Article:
The Clean Water Act had a birthday this week. I should have made a cake and put 45 candles on it, which would have required having a working fire extinguisher. Heaven forbid having to use one and ruin a cake of any sort, much less The Clean Water Act's many-layered birthday cake.

The Act was born just 2 months after my son so they are the same age. Back in 1972 rivers were catching on fire and as he would say, "That is just NOT RIGHT." Not then and hopefully never again.

I gave up and hauled an old fire extinguisher to Miami this week, a heavy, I mean really heavy one. It had been left behind by a fellow who had baled some hay for us and pretty much botched the job, left it to defray guilt perhaps. I have a lot of respect for firemen and their profession, but I don't want to be one, and picking up that fire extinguisher would have been far off my list of options to take if a fire had burst out through the years and I might have been forced to attempt to use it.

After all these years, I was not sure the heavy thing was safe to have around so the time had come to take it to the expert for an opinion, so naturally I went the 2 blocks from the LEAD Agency office to Miami Fire Protection Co. and talked to Terry Atkinson, who didn't call it an antique but did take immediate action to make sure it was no longer activated or loaded and as such safe to be around. Deactivated for sure, I left it with him to add to the scrap metal recycling pile.

The day got away from me and I didn't make that cake for the Clean Water Act but I did celebrate water today drinking cold water, filtered hold the ice. Standing Rock and the activists all across the nation have begun to use the term, Water is Life, and all my life I have loved being near water, flowing water if possible. But that Missouri River my son and I crossed on our trip to North Dakota last December, caused us to roll the windows down just to smell it. Clean water, I had never encountered it, nothing like that clean Missouri River that so many stood up to save.

Water is worth the effort and the United States knew it 45 years ago and passed a law to protect it. Imagine having to pass a law to protect the sacred thing that water is to all of us. But Congress did it and the president signed it. And ever since then Congress and the presidents who followed as well as cities and states have weakened that law until most of our rivers, lakes and streams in this whole country are now impaired.

They aren't catching on fire yet, or there are not enough pollutants in them that Congress has sought to re-in-act and re-in-state the strength of the Clean Water Act. YET. I wonder what it will take? How many more birthday candles do we add to the cakes before the water is bad enough Congress will say stop to the polluters, to the cities who stall to improve their wastewater treatment facilities, stop to citing big agriculture, or factory farms too close to our rivers and lakes?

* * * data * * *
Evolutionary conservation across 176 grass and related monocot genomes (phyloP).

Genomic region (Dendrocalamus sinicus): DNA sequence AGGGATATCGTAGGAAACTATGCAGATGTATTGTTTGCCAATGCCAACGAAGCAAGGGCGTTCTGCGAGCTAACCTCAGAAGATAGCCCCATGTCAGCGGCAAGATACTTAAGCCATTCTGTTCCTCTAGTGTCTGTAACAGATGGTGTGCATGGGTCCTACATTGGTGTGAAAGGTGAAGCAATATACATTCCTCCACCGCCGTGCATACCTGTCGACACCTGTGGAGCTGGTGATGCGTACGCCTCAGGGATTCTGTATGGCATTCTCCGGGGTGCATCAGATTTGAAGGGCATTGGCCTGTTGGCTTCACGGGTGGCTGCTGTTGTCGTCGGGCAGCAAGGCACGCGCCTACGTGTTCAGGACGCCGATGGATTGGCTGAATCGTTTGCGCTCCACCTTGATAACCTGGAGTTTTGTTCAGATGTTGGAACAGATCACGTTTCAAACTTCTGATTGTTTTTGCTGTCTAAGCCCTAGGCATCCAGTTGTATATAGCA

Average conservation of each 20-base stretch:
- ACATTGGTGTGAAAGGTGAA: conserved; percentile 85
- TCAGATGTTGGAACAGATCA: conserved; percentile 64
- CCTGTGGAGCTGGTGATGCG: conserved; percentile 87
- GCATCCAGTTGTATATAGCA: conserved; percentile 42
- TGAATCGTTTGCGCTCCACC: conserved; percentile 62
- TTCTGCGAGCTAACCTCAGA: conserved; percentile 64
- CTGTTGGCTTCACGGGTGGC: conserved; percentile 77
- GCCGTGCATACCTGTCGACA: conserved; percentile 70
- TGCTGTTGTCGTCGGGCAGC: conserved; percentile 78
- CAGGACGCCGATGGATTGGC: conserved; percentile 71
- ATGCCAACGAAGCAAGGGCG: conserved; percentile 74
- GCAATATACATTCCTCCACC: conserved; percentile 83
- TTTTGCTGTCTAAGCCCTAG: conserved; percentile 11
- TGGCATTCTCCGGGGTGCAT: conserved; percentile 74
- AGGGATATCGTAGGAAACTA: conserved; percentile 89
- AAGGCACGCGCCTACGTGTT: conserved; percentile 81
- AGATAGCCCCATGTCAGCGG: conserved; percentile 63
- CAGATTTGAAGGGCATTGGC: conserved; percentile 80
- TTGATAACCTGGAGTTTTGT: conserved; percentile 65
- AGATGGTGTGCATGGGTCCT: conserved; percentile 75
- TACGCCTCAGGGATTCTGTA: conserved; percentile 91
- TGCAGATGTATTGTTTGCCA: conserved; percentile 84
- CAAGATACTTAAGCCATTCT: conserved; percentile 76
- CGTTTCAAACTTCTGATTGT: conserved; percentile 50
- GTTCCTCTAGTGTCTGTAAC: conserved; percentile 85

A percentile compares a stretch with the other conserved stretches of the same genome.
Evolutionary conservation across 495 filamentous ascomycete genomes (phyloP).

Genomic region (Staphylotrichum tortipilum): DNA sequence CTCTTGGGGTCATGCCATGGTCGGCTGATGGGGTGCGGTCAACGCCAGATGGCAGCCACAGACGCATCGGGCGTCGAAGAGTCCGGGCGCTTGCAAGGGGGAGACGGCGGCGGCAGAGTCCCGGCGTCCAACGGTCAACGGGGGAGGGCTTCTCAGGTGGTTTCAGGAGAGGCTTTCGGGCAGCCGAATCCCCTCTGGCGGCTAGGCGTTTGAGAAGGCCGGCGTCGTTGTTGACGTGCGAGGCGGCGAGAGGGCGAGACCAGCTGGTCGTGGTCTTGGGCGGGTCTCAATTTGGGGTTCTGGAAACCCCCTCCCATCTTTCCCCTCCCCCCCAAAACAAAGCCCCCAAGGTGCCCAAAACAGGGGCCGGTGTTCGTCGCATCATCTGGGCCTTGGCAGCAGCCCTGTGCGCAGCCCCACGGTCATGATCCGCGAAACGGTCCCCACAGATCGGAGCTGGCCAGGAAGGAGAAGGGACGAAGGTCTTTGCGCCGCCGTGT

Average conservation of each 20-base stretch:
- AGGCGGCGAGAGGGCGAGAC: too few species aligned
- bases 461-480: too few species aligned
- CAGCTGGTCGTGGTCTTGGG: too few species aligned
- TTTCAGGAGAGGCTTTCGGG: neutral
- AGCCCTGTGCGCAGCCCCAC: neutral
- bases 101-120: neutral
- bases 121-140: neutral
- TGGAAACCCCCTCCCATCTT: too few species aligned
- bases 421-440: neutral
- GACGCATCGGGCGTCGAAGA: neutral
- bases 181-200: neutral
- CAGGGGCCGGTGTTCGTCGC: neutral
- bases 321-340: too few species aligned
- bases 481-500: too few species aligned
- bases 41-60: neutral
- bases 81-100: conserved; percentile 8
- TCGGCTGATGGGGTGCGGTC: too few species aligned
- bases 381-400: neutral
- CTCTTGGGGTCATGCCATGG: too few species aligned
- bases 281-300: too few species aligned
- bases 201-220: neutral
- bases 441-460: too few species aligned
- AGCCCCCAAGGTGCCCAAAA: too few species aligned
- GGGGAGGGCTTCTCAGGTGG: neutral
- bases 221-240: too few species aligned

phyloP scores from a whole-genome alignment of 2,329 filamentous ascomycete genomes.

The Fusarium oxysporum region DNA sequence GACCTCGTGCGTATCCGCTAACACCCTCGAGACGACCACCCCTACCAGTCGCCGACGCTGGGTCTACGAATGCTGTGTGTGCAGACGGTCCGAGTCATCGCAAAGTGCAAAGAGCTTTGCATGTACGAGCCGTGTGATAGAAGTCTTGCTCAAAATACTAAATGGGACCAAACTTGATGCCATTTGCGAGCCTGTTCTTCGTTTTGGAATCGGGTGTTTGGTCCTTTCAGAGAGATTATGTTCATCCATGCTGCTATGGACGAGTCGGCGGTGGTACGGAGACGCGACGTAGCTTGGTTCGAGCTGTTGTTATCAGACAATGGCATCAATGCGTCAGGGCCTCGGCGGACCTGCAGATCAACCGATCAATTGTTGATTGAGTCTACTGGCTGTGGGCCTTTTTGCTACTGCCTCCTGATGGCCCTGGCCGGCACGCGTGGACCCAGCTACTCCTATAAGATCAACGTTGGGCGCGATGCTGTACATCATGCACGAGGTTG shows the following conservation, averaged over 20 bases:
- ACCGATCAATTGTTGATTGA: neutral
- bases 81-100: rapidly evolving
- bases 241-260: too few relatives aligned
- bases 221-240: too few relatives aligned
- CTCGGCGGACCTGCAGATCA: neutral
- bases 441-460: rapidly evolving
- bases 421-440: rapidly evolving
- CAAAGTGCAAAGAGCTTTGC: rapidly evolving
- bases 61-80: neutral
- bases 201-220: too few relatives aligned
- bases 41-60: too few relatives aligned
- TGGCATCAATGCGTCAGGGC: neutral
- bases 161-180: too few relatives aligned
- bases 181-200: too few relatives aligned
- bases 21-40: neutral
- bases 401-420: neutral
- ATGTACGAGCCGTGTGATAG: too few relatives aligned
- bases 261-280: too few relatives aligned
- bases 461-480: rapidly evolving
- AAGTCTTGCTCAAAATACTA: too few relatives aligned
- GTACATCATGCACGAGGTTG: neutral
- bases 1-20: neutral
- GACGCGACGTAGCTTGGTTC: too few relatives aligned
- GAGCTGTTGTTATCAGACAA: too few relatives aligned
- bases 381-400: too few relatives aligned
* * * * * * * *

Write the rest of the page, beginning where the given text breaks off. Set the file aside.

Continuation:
The goal of the Clean Water Act was to have zero discharge of contaminants by 1985. The goal posts kept being moved to appease corporations and cities and the money to regulate point source and non-point source pollution is being cut and cut again. 71.3 percent of assessed lakes/reservoirs/ponds and 54.9 percent of assessed streams/rivers in the U.S. are unsafe for fishing, drinking, and/or swimming. I once said regulation is not a dirty word, not when regulation can PROTECT us.

Eliminating Clean Water Act protections for water-bodies will endanger the public and will degrade and destroy our nation’s fisheries, water supplies, recreational waters and coastal waters. Permitting and regulating pollution discharges into upstream water bodies is essential to restoring our nation’s waters, which are still polluted 45 years after passage of the CWA. As a nation, we cannot have clean water unless we control pollution at its source—wherever that source may be.

I am proud to be the Tar Creekkeeper one of the Waterkeeper Alliance's team of water protectors around the globe. LEAD Agency also sponsors the Grand Riverkeeper and hope to find a Spring Riverkeeper out there somewhere to advocate for that once marvelous river. But each of these need not just a keeper but teams of people lined up speaking out for their protection.

If you find yourself wondering how you can help us get this Clean Water Act's act together, call your senator and your representative and let them know our water needs a Clean Water Act that does what it was supposed to do, protect our water. We don't want to have fire extinguishers posted at every river bend and creek bank attempting to put out the fires when the water starts burning again. That would NOT be right!

Respectfully Submitted ~ Rebecca Jim

Rebecca Jim is the executive director of the LEAD Agency (www.leadagency.org).